2014 presents the biggest change to Formula 1 cars since the late 1980s: gone are the naturally aspirated 2.4 litre V8 engines and in their place a 1.6 litre V6 turbo is introduced. To make matters more complex the engine manufacturers must apply complex energy recovery systems to boost power output, reduce fuel consumption and further reduce the number of engines allowed per driver per season to lower costs. The idea behind this is to bring F1 technology more in line with road car development.

The last time turbo power was in F1 was during the 1988 season. Honda dominated this era with McLaren, using a 1.5 litre V6 in the famous MP4/4 before being replaced by a 3.5 litre naturally aspirated engines for the following season. Technology has moved on drastically since then. The 2014 power units have the potential to decide the world championship such is their importance. The manufacturer who meets their side of the bargain will have a huge upper hand on the opposition. They are therefore the most likely component to give the biggest performance factor.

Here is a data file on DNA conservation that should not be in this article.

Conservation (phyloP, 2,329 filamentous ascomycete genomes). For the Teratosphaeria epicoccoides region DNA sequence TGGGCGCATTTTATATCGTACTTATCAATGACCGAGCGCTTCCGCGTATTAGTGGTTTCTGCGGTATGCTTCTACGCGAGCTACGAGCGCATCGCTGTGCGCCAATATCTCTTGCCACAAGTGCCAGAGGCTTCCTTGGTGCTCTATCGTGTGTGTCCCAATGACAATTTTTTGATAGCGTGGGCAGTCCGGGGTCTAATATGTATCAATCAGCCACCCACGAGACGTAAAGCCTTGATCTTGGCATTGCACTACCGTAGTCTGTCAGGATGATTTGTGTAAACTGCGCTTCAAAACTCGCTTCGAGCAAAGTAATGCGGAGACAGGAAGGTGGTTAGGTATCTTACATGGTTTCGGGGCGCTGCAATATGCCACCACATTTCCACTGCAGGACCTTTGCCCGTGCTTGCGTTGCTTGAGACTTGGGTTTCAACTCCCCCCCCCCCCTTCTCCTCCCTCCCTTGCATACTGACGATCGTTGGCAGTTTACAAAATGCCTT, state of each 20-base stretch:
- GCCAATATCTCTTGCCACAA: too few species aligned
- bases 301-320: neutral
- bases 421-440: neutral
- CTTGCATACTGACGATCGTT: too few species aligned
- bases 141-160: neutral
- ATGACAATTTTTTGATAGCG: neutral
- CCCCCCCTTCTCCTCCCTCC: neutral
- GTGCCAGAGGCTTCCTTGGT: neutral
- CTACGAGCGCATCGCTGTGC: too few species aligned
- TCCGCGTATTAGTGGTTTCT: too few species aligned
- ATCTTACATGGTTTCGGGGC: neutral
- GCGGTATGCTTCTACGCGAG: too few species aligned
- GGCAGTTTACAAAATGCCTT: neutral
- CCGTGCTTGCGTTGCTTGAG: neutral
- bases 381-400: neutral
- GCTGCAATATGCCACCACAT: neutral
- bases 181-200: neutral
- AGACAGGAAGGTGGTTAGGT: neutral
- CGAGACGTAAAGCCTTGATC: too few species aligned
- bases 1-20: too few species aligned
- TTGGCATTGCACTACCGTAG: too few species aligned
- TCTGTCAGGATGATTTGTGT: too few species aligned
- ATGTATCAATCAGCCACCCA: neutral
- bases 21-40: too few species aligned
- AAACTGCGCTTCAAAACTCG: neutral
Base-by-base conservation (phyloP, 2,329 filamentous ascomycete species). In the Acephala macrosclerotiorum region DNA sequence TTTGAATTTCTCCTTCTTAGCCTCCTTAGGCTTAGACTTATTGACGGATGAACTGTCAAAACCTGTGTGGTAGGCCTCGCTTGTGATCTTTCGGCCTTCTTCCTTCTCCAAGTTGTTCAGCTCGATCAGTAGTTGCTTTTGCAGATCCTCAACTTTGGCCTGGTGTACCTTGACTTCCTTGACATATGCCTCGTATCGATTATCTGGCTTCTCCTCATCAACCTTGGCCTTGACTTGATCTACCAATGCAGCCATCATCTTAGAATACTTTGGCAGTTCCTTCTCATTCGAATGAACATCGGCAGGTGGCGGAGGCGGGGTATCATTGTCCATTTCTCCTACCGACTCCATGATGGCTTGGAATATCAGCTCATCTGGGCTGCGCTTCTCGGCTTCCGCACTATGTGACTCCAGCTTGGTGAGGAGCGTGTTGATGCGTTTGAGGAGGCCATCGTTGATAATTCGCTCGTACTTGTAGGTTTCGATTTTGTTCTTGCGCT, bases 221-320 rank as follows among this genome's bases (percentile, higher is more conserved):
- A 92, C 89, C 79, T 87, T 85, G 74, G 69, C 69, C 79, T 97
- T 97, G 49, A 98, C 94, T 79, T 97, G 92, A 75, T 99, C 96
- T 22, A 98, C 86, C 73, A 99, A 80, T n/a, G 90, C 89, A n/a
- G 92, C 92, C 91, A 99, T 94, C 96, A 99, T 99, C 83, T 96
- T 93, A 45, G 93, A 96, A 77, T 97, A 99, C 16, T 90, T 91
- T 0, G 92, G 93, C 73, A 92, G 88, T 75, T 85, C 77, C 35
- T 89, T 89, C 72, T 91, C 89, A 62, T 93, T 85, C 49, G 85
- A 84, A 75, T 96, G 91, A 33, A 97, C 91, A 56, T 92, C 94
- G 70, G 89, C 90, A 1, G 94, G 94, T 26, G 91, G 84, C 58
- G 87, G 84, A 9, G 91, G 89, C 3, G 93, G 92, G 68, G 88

What are Power Units?

The engineers no longer refer to the next generation of F1 powertrain as “engines”. They are now dubbed as “power units”. The reason behind this being that the powertrain is made up of more than just a combustion engine/turbo, there are more complex elements involved from this season onwards. The recovery systems on board will generate enough energy to supply plenty of extra kick via an electric motor, with the additional power output mapped into the engine system to provide more performance at optimal stages of the lap (i.e. the driver will no longer have to push a button to use the additional power available).